Project Lexus SC300 Road Racer: Part 9 – Begin Rewiring at the… Back?


This is the “good stuff” — Raychem DR-25 heat shrink tubing.

In Part 7 where we introduced the wire we said that the milspec wiring had cut- and chemical-resistant insulation in addition to being self-extinguishing (fire). While that’s true, it’s just a part of the picture. Sure, you could run bundles of bare wires all over the place. Your project will quickly turn into a spaghetti mess, and, while I am a fan of the Flying Spaghetti Monster, I don’t want my car to look like an altar to it. Also, if you are pulling harness through holes, around bends, or etceteras, a bunch of bare wires is difficult to manage. Further, it’s easy to get other things caught on the loose wire after it is all installed. Heat shrink just makes everything better. And it looks so cool!

Raychem DR-25 heat shrink is the standard in motorsports harness design. This layer of heat shrink around your bundle provides extra environmental (chemical, temperature) resistance and helps to keep all your wires together and neat.

DR-25 is a relatively expensive name brand thing. There are other types of heat shrink out there with the desired qualities, but this is the stuff that MilSpecWiring sells and what the upper echelon of harness builders use. We didn’t skimp, here, either. Not skimping comes out to almost $1,000, by the way.


Using a quality heat gun is important.

Tom is beginning to shrink the DR-25 over the largest bundle in the trunk loom. If you look back to the schematic, you can see that the bundle coming out of the 12-pin DT connector splits into several smaller bundles. You will have to spend some time during construction to plan how you will get heat shrink over the various sections of your loom. The worst feeling is when you get something twisted and laced and then realize that you can’t get heat shrink over it.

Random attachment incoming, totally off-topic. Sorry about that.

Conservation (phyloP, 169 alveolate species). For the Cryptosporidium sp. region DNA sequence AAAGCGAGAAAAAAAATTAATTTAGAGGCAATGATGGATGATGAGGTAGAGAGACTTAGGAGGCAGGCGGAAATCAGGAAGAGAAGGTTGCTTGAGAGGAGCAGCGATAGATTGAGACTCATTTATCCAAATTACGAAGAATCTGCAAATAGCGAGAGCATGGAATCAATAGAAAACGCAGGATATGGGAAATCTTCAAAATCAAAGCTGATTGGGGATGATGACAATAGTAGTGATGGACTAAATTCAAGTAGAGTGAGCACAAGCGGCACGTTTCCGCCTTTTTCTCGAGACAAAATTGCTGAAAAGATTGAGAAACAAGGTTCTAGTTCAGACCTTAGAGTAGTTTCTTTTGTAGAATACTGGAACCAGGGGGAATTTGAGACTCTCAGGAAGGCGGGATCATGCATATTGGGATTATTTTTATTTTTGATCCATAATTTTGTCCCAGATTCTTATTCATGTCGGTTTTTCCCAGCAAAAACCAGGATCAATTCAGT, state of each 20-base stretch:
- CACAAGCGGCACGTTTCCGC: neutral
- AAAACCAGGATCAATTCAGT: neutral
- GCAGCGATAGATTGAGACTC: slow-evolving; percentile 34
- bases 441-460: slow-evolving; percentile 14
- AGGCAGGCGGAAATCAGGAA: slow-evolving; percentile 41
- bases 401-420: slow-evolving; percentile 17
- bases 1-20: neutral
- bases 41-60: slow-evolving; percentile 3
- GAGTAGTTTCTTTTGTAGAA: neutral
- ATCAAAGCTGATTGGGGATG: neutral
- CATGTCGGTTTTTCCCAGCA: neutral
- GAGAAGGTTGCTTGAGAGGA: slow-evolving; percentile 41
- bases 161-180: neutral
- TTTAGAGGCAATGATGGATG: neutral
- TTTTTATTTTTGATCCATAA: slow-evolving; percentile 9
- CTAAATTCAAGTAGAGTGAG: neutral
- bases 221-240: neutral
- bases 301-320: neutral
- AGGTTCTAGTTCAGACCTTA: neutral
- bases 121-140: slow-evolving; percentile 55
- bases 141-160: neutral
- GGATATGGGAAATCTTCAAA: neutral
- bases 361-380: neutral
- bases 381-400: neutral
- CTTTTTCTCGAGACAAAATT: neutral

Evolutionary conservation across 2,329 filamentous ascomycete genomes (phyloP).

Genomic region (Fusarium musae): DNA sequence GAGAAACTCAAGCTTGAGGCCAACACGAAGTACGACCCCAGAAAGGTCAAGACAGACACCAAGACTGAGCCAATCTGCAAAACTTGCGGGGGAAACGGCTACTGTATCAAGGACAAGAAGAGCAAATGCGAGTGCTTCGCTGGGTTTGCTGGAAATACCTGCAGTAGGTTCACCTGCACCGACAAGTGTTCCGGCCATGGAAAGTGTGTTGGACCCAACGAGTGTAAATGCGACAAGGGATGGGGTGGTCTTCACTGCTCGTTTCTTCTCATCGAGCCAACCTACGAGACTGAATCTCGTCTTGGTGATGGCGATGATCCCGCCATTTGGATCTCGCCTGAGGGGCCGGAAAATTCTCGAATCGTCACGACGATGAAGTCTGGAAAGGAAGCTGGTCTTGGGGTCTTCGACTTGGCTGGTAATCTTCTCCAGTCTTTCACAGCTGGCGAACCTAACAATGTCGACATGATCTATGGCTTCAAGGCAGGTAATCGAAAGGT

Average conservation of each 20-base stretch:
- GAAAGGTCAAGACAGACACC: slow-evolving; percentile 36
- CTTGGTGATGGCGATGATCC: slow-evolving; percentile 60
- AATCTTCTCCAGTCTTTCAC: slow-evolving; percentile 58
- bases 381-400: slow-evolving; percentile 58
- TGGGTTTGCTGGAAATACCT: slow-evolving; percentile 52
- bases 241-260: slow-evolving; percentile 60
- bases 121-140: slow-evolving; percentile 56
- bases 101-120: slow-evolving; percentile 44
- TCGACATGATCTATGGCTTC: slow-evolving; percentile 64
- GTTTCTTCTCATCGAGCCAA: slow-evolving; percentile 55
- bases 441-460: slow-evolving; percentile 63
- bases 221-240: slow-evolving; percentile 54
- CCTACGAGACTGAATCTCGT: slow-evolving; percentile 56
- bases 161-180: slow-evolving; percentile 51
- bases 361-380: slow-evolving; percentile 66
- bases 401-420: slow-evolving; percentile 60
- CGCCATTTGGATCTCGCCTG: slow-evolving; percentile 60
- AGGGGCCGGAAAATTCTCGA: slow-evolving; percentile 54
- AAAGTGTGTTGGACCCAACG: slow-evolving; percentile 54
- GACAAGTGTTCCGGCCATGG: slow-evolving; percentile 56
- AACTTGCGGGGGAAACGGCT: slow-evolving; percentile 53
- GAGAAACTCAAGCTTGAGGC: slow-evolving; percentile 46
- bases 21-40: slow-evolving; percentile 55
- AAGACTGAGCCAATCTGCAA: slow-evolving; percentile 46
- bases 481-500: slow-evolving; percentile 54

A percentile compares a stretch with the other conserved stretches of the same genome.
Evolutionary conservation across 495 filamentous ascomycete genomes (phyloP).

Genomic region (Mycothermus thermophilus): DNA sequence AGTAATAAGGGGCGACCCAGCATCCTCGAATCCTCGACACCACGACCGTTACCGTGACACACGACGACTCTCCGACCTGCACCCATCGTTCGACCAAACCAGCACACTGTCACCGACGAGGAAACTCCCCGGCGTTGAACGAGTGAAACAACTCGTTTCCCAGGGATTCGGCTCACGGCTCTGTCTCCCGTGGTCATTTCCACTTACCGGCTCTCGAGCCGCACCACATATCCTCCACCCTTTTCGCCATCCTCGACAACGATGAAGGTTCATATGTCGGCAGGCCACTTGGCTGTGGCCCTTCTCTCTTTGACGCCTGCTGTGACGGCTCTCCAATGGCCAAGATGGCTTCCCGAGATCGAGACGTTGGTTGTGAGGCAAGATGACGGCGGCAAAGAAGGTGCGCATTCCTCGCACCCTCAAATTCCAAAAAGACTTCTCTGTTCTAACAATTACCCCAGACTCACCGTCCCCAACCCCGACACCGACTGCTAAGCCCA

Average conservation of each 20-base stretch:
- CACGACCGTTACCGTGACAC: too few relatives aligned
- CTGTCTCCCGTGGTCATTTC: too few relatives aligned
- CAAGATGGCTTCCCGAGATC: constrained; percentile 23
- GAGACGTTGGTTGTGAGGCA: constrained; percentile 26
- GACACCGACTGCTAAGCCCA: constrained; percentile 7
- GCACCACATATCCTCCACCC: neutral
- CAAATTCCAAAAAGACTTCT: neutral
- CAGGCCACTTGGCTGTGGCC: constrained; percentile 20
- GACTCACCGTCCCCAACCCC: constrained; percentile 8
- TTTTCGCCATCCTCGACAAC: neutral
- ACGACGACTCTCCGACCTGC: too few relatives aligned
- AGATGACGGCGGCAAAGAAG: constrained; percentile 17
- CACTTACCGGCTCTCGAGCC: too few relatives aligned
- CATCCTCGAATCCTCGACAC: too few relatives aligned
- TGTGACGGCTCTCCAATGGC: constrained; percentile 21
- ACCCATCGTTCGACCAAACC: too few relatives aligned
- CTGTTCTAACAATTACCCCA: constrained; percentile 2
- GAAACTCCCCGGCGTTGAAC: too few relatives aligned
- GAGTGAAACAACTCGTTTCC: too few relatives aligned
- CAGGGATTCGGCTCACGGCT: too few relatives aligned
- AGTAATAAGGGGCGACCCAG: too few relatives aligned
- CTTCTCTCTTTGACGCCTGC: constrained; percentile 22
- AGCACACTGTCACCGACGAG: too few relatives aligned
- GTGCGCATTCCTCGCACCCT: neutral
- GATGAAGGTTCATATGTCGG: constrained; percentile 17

The Arcadia design suite calculates wiring bundle diameter and can provide a suggestion for what size heat shrink tube to place over a bundle. This helps a lot in ordering. Unfortunately for us, we ended up erring on the large side and ended up with too much big stuff and not enough small stuff- our only real complaint.

For really long runs of wire, it can be difficult to get it to go “through” the heat shrink. The wire is flexible. The shrink is flexible. The shrink is smooth inside but not friction-free. There are tricks you can employ to help but, ultimately, it’s just something you kind of have to figure out. Don’t worry, you’ll get it.

Also note that you need a good quality heat gun to evenly and carefully heat the tubing so that it shrinks. A hair dryer will not work. Using something with open flame is not advised. It is possible to over-heat the shrink tube, so go slowly.

Raychem produces a chart that shows the minimum “recovered” size of the tube after shrinking. Ideally you want to start with the smallest diameter tube that will fit over your work so that the tube will try to shrink tightly over the loom. You should not be able to easily pull the shrink off the loom after heating it. If you can, it means you started with shrink tube that was too big.


What do you do where harness bundles split?

Another benefit of sealing up harnesses with DR-25 is environmental protection. If you combine the DR-25 with boots on sealed connectors, the entirety of the loom can be made to be fluid tight / environmentally sealed. But, here we have a junction where bundles split out. How can we keep this environmentally sealed? Using yet another type of shrink tube called glueline.

Raychem makes several types of glue-lined heat shrink tubing. In the case of this junction, we are using ATUM. This is a 4:1 ratio heat shrink tube filled with glue that will form an environmental seal once it shrinks and melts onto a surface.


Shrinking ATUM glueline over a harness junction.

We apply a short piece of ATUM to this junction and then start to shrink it, on the non-split side first.

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